The agency notes that the word “should” was used in proposed § 341.85(b)(1) and (b)(2) to reflect the flexibility policy set forth in § 330.1(c)(2) that is mentioned in the introductory paragraph under § 341.85(b). The word “must” in proposed § 341.85(b)(3) indicated that both of the indications specified in § 341.85(b)(1) and (b)(2) are required when a manufacturer elects to make both claims for its product. Although the words “should” and “must” are not used in this final rule, when both claims appear in labeling, the exact wording in § 341.85(b)(1) and (b)(2) need not be used because alternate wording in accord with § 330.1(c)(2) may be used.

B. General Comments on Miscellaneous OTC Ingredients

(Comment 2) One comment submitted published literature (Ref. 4) to support the effectiveness of ascorbic acid (vitamin C), which was classified in category III in the tentative final monograph (53 FR 30522 at 30529), to reduce the duration and symptoms of the common cold. The comment contended that, although ascorbic acid may not prevent the common cold, there is considerable evidence indicating it is beneficial in reducing the duration and unpleasant symptoms of the common cold. The comment also submitted an unpublished study (Ref. 5) on the preventive effects of 500 milligrams (mg) ascorbic acid taken four times a day against naturally transmitted rhinovirus 16 in college students under strictly controlled conditions. The comment contended that preliminary results from this study show significant beneficial effects for several cold symptoms, such as cough.

The agency has determined that the submitted studies do not contain sufficient detail to assess their value in establishing the effectiveness of ascorbic acid in reducing the duration or symptoms of the common cold. In 1990, the agency asked the author of the comment to provide additional information (Ref. 6): (1) A detailed critical appraisal of these studies in accordance with the content and format described in § 314.50(d)(5) and (d)(6) (21 CFR 314.50(d)(5) and (d)(6)) (for clinical data and statistical analysis); and (2) a full report, including the protocol, complete patient data, and statistical analysis, of the rhinovirus study. This information was never provided. Thus, the agency is not including ascorbic acid in this final monograph.

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(Comment 3) One comment noted the American Academy of Pediatrics' (AAP) recommendation for safety closures for products with over 5 percent ethanol (volume/volume (v/v)) (53 FR 30522 at 30529). The comment said the statutory authority to require child-resistant closures rests with the Consumer Product Safety Commission (CPSC) under the Poison Prevention Packaging Act of 1970, as mentioned in the tentative final monograph (53 FR 30522 at 30527). The agency notes that CPSC has published a final rule requiring child-resistant packaging for mouthwashes with 3 grams (g) or more of absolute ethanol per package (60 FR 4536, January 24, 1995).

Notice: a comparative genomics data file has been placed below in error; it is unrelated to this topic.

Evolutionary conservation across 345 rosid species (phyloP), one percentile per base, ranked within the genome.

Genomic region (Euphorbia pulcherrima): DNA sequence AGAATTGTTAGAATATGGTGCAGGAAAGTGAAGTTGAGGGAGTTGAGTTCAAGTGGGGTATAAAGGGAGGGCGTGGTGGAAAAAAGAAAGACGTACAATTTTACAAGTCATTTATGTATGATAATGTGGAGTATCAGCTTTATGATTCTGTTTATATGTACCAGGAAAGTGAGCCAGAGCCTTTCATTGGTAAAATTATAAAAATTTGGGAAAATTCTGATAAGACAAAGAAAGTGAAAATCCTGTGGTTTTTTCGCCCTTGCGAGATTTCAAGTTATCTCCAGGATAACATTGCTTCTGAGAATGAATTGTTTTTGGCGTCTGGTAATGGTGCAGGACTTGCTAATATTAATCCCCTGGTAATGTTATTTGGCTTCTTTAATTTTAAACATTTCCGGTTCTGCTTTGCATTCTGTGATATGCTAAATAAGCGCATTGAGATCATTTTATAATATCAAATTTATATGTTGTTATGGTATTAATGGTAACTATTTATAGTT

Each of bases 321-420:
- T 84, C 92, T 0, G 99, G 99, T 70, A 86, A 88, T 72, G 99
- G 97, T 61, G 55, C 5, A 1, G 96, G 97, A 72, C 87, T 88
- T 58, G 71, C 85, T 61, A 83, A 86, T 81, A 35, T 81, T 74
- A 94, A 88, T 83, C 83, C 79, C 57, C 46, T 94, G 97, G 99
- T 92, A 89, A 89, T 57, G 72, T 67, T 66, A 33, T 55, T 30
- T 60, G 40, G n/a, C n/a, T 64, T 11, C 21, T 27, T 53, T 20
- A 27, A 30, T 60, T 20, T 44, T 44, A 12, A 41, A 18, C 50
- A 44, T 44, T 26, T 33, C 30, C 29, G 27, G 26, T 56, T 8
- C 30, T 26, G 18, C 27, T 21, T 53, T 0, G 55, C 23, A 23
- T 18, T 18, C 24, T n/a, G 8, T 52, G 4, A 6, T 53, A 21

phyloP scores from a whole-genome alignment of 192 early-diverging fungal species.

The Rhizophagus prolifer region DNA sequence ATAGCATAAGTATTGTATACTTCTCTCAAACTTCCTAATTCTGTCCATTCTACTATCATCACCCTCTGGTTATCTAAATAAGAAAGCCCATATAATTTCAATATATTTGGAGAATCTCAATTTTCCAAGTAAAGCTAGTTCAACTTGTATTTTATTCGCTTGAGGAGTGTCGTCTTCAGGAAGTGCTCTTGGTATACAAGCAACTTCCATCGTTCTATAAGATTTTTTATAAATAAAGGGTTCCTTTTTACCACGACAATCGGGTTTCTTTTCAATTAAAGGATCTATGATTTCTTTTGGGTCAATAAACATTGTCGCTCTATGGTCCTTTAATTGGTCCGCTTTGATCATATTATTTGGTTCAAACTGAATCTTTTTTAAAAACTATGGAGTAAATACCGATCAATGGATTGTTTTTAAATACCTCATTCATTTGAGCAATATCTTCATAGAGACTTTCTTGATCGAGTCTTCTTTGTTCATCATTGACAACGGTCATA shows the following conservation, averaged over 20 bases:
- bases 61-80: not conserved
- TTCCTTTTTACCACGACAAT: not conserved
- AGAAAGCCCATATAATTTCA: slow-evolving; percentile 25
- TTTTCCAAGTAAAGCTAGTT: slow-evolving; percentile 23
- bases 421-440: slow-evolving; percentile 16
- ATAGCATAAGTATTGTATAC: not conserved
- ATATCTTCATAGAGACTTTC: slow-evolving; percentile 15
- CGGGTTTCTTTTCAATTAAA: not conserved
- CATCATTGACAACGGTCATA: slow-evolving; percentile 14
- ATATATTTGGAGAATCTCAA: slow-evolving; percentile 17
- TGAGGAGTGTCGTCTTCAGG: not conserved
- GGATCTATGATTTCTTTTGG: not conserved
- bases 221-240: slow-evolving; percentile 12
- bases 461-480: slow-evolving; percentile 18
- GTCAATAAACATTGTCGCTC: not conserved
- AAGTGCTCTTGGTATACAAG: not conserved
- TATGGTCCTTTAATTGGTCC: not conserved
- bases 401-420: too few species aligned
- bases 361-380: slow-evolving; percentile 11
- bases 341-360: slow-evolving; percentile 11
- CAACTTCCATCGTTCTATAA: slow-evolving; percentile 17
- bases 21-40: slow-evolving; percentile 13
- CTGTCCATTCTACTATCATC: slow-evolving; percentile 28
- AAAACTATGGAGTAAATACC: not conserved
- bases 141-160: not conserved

(Comment 4) One comment argued against the AAP recommendations to limit the alcohol content of cough-cold drug products not intended for use in households with children or not labeled for use in the pediatric population. (See cough-cold combination tentative final monograph, comment no. 16 (53 FR 30522 at 30528 to 30529).)

The agency published a final rule for OTC drug products intended for oral ingestion that contain alcohol in the Federal Register of March 13, 1995 (60 FR 13590). In § 328.10 (21 CFR 328.10), the agency established the following alcohol limitations in OTC drug products: (1) A 10-percent alcohol limit for OTC drug products intended for adults and children 12 years of age and over, (2) a 5-percent alcohol limit for OTC drug products intended for children 6 to under 12 years of age, and (3) an 0.5-percent alcohol limit for OTC drug products intended for children under 6 years of age. That final rule was effective on March 13, 1996.

(Comment 5) One comment responded to the agency's request in comment no. 14 of the tentative final monograph (53 FR 30522 at 30528) for information on the minimum concentration of menthol needed to achieve a: (1) Flavoring effect and (2) therapeutic effect. The comment stated that menthol is generally recognized as safe for use as a flavoring substance in the food additive regulations (§§ 172.515 and 182.20 (21 CFR 172.515 and 182.20)); there are no numerical minimum or maximum concentrations; and the only regulatory condition is that flavoring substances be used in the minimum quantity needed to produce their intended effect, which the comment defined as the desired organoleptic impact that achieves consumer acceptance of the product. The comment argued the same principle should apply to OTC drug products containing menthol as a flavoring agent.